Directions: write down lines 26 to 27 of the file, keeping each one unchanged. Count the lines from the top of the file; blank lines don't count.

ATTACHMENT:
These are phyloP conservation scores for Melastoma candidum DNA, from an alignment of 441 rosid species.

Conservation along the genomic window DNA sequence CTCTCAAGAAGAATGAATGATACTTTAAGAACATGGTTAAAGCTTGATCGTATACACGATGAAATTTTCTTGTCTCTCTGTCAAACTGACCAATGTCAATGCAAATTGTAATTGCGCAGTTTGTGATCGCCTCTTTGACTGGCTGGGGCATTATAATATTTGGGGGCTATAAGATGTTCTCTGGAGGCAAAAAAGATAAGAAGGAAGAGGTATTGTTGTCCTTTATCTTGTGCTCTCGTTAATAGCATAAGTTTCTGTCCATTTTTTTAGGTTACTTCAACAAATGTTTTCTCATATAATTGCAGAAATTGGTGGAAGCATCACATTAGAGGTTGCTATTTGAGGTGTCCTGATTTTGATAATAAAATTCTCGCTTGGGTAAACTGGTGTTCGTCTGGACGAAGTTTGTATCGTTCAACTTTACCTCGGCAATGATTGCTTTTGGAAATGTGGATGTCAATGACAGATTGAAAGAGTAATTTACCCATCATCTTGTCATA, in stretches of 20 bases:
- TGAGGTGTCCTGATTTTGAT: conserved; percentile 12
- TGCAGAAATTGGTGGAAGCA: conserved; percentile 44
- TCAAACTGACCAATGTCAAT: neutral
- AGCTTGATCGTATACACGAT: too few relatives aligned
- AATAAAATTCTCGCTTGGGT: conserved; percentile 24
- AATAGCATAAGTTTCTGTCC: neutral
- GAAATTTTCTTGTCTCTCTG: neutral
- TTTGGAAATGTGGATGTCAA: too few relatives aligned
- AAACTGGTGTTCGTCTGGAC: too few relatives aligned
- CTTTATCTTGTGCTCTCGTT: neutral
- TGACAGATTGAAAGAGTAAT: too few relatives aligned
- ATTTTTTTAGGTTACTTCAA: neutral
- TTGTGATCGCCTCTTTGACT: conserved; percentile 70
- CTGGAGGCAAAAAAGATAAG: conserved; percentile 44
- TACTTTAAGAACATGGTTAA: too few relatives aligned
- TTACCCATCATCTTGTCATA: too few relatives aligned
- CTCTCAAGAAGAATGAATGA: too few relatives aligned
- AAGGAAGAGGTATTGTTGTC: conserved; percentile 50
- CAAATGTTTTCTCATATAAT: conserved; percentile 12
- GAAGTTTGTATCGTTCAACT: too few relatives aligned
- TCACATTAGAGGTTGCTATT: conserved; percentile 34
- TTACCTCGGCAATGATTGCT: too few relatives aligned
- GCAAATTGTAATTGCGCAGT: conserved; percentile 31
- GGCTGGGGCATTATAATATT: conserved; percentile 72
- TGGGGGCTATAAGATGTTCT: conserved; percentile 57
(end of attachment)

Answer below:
- GGCTGGGGCATTATAATATT: conserved; percentile 72
- TGGGGGCTATAAGATGTTCT: conserved; percentile 57